How NH Turkey Farm Became a Culinary Destination

11/17/2012 7:00 AM
By Paul Post New York Correspondent

MEREDITH, N.H. — Russ Sr. and Larry Hart liked to joke that they were America’s first hippies.

In the 1940s, they left upscale suburban New Jersey with their wives, Helen and Gerda, to begin farming their parents’ retirement property in rural Meredith, N.H., a small town near Lake Winnipesaukee, a popular summer tourist destination.

A couple of decades later, Interstate 93 was built nearby and before long it was carrying people from all corners of the world to their business, Hart’s Turkey Farm Restaurant, which has become international landmark with guests ranging from Hollywood legend Katherine Hepburn to author-attorney Caroline Kennedy and 2012 presidential hopeful Mitt Romney.

“Having a major highway pass by really changed the dynamics of this area,” said Russ Hart Jr., the firm’s current proprietor. “Meredith went from a sleepy little town to a very busy place. Access from Boston and New York made it easier to get here. More people began driving out, so it made sense to concentrate on the dining part of the business.”

On Thanksgiving, Hart’s will serve 1,600 turkey dinners with another 180 going out the door for takeout orders. In addition, the restaurant provides numerous meals for less fortunate residents at a local community center, an annual event called the Mae Hart Dinner, in honor of Hart’s grandmother who started the tradition.

“We prepare all the food,” Russ Jr. said. “We’ve kept her wishes alive.”

Surprisingly, for a restaurant renowned for its turkey, November isn’t the busiest time of year. The real peak is from Memorial Day through autumn when people venture to this corner of New England for summer vacations and autumn leaf-peeping.

“During foliage season we have people from all over the world,” Hart said.

The restaurant has been featured by Phantom Gourmet, a food-related Boston television program; the Travel Channel, Michelin Guide travel books and numerous food and travel magazines.

“We get people from Europe that have found us on the Internet,” Hart said.

The now world-famous eatery had humble beginnings.

The farm started out with the two brothers, Russ and Larry, and their wives growing vegetables and apples. They also sold chickens, eggs and turkeys from a delivery truck. In 1953, they raised turkeys exclusively and in 1954 opened a 12-seat restaurant specializing in turkey sandwiches and dinners.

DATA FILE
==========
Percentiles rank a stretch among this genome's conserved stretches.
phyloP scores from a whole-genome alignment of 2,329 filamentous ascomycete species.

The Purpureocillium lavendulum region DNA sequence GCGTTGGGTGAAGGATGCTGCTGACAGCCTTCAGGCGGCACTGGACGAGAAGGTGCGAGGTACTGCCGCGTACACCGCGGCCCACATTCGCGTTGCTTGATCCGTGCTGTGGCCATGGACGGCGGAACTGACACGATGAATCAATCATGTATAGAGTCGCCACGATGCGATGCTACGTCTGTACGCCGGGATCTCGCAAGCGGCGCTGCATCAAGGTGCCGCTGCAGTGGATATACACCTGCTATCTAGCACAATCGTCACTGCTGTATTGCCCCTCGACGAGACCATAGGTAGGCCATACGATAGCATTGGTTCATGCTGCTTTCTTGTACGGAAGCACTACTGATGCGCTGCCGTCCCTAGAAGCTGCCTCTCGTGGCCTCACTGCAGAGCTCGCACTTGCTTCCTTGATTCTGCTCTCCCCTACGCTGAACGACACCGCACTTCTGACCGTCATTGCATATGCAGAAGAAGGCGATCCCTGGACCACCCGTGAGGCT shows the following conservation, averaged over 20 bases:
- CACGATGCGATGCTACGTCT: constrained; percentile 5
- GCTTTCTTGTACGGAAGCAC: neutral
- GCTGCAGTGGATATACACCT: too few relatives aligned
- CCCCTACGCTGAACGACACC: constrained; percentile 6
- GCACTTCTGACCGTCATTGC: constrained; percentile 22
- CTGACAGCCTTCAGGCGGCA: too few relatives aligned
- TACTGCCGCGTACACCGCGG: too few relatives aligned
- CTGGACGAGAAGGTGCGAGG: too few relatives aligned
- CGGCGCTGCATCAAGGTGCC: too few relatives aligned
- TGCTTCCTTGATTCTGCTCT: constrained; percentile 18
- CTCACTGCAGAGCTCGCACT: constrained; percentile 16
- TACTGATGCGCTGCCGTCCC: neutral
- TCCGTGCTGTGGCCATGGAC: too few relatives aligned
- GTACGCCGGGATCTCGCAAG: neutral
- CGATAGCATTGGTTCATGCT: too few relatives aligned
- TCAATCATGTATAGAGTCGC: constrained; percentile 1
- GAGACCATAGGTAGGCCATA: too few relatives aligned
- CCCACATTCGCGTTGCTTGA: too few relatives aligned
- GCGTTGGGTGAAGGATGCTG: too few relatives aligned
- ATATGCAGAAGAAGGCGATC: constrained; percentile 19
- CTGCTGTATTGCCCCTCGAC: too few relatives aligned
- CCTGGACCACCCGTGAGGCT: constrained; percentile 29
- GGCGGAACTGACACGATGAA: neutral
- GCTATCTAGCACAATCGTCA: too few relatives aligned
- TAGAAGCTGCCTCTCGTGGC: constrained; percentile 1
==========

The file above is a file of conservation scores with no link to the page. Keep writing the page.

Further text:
Larry passed away in 1960 and five years later, Russ Sr. phased out raising his own turkeys, after discovering that he could equal the quality of home-grown birds by selectively purchasing them from turkey farms that met his standards of quality. That step allowed him more time to perfect his skills as a chef and restaurateur.

Now Hart’s is a 500-seat establishment with a thriving catering service whose clients have included huge venues such as New Hampshire Motor Speedway where NASCAR races are held.

The business gets its turkeys from a major Utah supplier, which Hart declined to identify, with tractor-trailer loads arriving every few weeks. “We’ve been using the same brand for more than 30 years,” he said. “We did taste testings from many different companies. This one was the best.”

The deciding factor was the flavor of gravy made from turkey stock. It’s an irresistible taste treat for anyone who’s ever visited this eatery.

Hart said that it would simply be too expensive to serve locally-raised fresh turkey, which he said costs about $3.50 per pound.

He attributed two main things to the restaurant’s success.

“First and foremost, it’s always been run by the same family,” he said. “That’s the thing that’s most unique about us. Plus, we do turkey right.”

While sticking to the tried and true, they’ve been unafraid to innovate, too, with menu items such as Mediterranean turkey and turkey quesadillas, “just to shake it up a little,” Hart said.

Before leaving, many people head for the gift shop and take home a jar of Hart’s famous carrot relish. “My father found the recipe in Florida one year and began serving it,” he said. “We sell thousands of jars every year.”

Obviously, food is the main attraction, but the restaurant’s ambiance is a memorable experience, also. Hart’s grandma Mae started a collection of colorful turkey platters more than 50 years ago that now numbers more than 1,000, with many of them on display throughout the dining areas.

“Mom and dad added to it,” Hart said. “They bought them up and down the East Coast. Plus, we’ve had quite a few given to us by customers who found one and thought we might like it.”

Like any business owner, Hart enjoys the rewards and challenges.

“I enjoy two things, our guests and employees. Now ask me what the two hardest parts are. Guests and employees,” he said, chuckling.

Thanksgiving isn’t a holiday for him, not by a long shot. He’ll be up early to help feed the hungry throngs flocking to Hart’s and the free community dinner. Maybe, when it’s all over, he’ll have a chance to visit with friends and family.

“But after serving 1,600 dinners there’s not a lot of socialization left in me,” he said, smiling.


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